Hunting. A Medieval Passion. Plus new Excerpt from "The Snow Bride"


                                            Hunting. A Medieval Passion.




Hunting in Anglo-Saxon England was a pastime for the rich. Spears, nets, horses, men and dogs were often needed.  Of the bigger hunted game, wild boar were extremely dangerous, most of all when cornered and brought to bay, but they were seen as worthy adversaries. The god Woden was a god of hunting and the god Frey rode a boar called Gullinbursti.


As a sport, hunting was mostly for the well off. However the forests were largely free for landowners and their people to gather wood, honey and fruit and to pasture animals. Rights to woodland, heath, moorland and wetlands were shared by all by ancient custom.


1066 and the conquest of England by the Normans saw a massive change in the law. King William appropriated huge tracts of land as hunting preserve—the New Forest being the most famous.  In such areas the law was forest law, a new import into England, and bitterly resented, being regarded as oppressive. All game was protected and reserved for the king and his nobles.  There were deer parks, enclosed stretches encircled by stakes and earthen banks, costly both to set up and to maintain. Breeding and training dogs for the chase were also expensive. Edward III spent about £80 a year (around £49,000 in modern money) keeping a pack of hounds of various types. Costumes for the hunt were often specially made and favourite hounds might have silver collars.


Hunting was frequently portrayed in art and in literature. The month of December was often shown in illuminations, symbolized by a deer or boar hunt.  In the poem “Sir Gawain and the Green Knight”  there are several hunting scenes, each vividly described.


With all this tasty food and opulent display, the nobles were keen to gain royal grants so they could also hunt on their lands. Although both lords and ladies hunted, tracking and killing large prey was seen as a form of single combat, man against beast, and a means to train young warriors for war. Because of this martial association priests were not supposed to hunt or hawk, although these strictures were often ignored.


Those less than noble despised the changes. The Anglo-Saxon Chronicle complained that the Norman King William I  “set aside a vast deer preserve and imposed laws concerning it….Whoever slew a hart or hind should be made blind.”  On his death in 1087, the Chronicle broke into verse:

“For he loved the stags as dearly

As though he had been their father.”

The death of his son and successor, William Rufus,  within the New Forest, was seen by later chroniclers as divine punishment for driving so many off the land to accommodate the beasts of the chase.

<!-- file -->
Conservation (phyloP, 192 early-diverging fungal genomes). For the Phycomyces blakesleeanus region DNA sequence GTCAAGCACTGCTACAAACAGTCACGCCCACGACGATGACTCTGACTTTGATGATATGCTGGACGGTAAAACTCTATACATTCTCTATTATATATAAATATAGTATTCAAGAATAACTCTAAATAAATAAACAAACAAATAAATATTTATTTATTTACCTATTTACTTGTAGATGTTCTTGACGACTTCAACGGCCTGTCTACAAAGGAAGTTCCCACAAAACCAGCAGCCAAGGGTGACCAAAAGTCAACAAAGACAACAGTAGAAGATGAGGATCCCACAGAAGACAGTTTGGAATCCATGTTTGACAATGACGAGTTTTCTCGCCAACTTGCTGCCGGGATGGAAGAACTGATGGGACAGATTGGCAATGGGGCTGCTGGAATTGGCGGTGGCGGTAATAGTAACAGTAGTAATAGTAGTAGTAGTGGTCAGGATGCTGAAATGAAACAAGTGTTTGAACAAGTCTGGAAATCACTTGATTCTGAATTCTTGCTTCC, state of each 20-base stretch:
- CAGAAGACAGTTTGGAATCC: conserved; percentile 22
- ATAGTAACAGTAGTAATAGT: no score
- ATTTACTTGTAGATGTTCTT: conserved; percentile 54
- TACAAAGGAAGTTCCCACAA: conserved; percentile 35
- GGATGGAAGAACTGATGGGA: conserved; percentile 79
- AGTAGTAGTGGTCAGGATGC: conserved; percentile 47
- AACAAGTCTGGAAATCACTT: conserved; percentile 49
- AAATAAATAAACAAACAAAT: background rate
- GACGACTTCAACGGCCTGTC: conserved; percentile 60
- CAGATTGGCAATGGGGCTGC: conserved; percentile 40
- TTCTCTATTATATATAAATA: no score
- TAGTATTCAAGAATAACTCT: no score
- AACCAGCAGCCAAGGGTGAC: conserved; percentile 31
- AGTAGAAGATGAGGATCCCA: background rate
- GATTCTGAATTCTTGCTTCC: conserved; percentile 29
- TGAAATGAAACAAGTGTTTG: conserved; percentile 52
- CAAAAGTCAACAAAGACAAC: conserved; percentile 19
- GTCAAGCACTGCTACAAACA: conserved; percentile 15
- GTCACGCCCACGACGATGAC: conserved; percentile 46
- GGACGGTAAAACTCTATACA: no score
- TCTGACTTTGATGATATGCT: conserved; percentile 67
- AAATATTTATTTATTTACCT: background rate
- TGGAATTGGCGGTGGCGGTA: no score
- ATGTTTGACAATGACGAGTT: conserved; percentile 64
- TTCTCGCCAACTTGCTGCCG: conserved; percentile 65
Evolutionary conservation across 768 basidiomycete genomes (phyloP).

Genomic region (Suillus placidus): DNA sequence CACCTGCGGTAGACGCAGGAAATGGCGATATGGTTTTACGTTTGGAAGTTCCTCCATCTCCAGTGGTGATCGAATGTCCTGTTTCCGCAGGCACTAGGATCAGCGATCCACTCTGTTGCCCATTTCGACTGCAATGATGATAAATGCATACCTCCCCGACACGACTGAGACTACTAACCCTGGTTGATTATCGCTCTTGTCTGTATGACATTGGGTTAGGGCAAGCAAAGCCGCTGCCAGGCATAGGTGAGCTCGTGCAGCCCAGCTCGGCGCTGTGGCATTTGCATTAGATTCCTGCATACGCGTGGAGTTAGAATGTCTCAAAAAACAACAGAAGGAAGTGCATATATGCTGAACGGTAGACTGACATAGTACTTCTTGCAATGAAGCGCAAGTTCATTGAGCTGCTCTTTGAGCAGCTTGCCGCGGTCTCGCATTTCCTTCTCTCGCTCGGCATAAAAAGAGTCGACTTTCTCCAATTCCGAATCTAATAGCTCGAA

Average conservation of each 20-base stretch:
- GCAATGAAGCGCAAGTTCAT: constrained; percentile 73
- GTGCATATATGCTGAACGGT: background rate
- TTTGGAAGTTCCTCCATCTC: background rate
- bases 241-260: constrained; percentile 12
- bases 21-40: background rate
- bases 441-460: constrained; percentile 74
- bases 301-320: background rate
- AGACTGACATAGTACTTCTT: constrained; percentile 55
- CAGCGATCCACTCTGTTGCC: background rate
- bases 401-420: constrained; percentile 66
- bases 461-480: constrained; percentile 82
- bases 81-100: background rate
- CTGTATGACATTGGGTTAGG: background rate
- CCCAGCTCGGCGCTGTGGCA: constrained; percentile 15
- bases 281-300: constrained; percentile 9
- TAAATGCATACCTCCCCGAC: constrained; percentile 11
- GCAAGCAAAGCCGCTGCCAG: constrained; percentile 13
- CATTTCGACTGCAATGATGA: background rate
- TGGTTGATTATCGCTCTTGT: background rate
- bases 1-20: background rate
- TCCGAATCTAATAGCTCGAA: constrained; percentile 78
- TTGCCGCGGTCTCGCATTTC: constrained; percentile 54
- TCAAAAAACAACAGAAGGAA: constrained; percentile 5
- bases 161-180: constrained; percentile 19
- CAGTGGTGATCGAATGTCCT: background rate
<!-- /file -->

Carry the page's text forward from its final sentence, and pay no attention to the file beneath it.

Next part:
In these circumstances it is perhaps not surprising that many folk turned to poaching in the woodland to eke out their diet and to defy the authorities. The fact these poachers were successful  is shown in the statue of 1390, which stated that any artificers, labourers or peasants with lands worth less than £10 a year (around £7000 in modern money) could not hunt deer, rabbit or hares. Still poaching went on—Robin Hood hunts in the greenwood as a gesture of defiance and to supply himself and his men with venison from captured deer. Perhaps it tasted particularly sweet?


Hunting could also be a cover for assassination – as is suspected in the death of William Rufus by way of a hunting “accident”. I used the same threat in my novel “The Snow Bride”, where the hero Magnus has to go hunting with his enemy, Denzil.




Out in the forest, Magnus glanced so often at the sun’s position that Gregory Denzil chaffed him. “Eager for the night, Magnus? That luscious redhead is a trophy, before God, and we all envy you!”

His men added more, which embarrassed even Mark and set Magnus’s guts grinding in slow fury. Keeping his countenance was easy. His scars meant most men had trouble guessing his mood. Except for Elfrida, of course, but she was unique.

“I remember you with that blonde from Antioch,” Denzil added, “but this new one is better.”

“Elfrida is not for sale,” Magnus repeated. He hated to sully her name by speaking it in such company, but Denzil and his men had to learn. He gripped his spear, a flash of memory returning him to Outremer as he saw in his mind’s eye a Templar screaming in agony as a spear passed through him. “Where is this rich game?” he demanded, snatching at any diversion and wishing only for the night. Elfrida in his arms again and him seducing her, kissing her in her most secret place...

He heard a faint click and creak behind him and knew at once it was a bow and arrow being readied and aimed. There was no game in the wastes and thickets of hazel ahead, so he must be the target.